The Spratly Islands on old Maps
by Wolfgang Schippke, DC3MF
One of the most detailed and oldest pmaps I could found about the seaare of the South China Sea, is the map of Mercator, dated to 1631. This map shows not only the islands in the Spratly Group, but also the Paracel islands and the small fronting islands of Vietnam like Palo Ceir and several more. It is sayed that Mercator dowed the mapps from the area round the South China Sea from several detailed Spain maps, dated to the end of the 16th century. In this map the island group is shown as Islas do Natuna, and Spratley, the western most island is named as Isla Arabio.
Isla Arabio could be also interpreted as Amboyna Cay, because the position is extreme undefined. The map showes also the Paracel island group , named as Paracel dos Tavaquerro.
The detailed Spain map 'Tabula orbis cogniti universalior', drawn by an unknown geographer from 1531 shows only Borneo and between Borneo and Vietnam several black points without any name. This map also showed not the Paracel Group. During this time the Spratly Group was known by the Portugese, as a letter to the Portugese Vizeking of India sayed. Alfrede de Amalanche, a geographer of a Portugese exppedition to Chinas coast line, sayed "there are several small sandy islands, we fronted on the way back from the Maccao Place to West India. All islands are located on a wide drying ground, where navigation is dangerous all the time. Some of these islands are inhabited by Chinese monks and several buildings stands on the larger islets". In 1537 the Portugese de Pinto sailed along the vietnams shores and named the Paracel Islands as Ilhas dos Tavaquerro.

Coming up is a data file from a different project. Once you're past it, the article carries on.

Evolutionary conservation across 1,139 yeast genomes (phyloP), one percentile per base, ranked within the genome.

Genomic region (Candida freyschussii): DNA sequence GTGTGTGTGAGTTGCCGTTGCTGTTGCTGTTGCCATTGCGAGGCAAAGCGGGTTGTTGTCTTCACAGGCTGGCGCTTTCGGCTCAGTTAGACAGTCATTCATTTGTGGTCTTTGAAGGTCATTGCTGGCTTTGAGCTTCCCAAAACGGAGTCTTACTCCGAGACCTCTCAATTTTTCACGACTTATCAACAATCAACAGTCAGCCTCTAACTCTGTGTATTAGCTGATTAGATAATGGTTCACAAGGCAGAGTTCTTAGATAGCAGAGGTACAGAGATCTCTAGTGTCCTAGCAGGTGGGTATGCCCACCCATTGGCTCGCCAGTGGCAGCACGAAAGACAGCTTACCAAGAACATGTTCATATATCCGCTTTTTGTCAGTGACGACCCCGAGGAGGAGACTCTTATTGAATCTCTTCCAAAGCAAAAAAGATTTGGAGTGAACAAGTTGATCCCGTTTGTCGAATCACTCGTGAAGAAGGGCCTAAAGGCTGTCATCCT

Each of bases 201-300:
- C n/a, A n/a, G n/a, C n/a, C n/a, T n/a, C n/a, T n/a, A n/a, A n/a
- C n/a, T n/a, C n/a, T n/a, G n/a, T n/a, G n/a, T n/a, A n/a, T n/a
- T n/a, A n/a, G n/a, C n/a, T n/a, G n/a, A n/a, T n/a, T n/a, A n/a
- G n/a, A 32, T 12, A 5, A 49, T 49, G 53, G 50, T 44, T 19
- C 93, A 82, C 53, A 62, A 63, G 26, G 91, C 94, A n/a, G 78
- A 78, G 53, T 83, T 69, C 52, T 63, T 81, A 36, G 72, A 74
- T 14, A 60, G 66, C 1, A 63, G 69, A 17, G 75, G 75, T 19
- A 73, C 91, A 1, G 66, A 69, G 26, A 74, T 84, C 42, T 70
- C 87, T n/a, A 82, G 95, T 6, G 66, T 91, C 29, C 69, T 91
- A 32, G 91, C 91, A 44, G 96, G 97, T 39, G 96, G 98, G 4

In 1595 several Netherlande merchant ships reported also of a large number of sandy islets mid into the sea. between Borneo and the shores of Vietnam. 1599 till 1601 the HNetherlande van Noort explored the shores of north western Borneo and drifted up towards north and found several islands, surrounded by large coral reefs. In 1602 the Netherlande Admiral Wybrand van Warwijck sailed through the most unnamed islands, and reported of a name as Nuang Hyn for the islands fronting the northwestern Borneos shores. In 1618 the Netherlande Vizeking Pieterzoon Coen annexed most of the islands fronting the north western Borneo shores.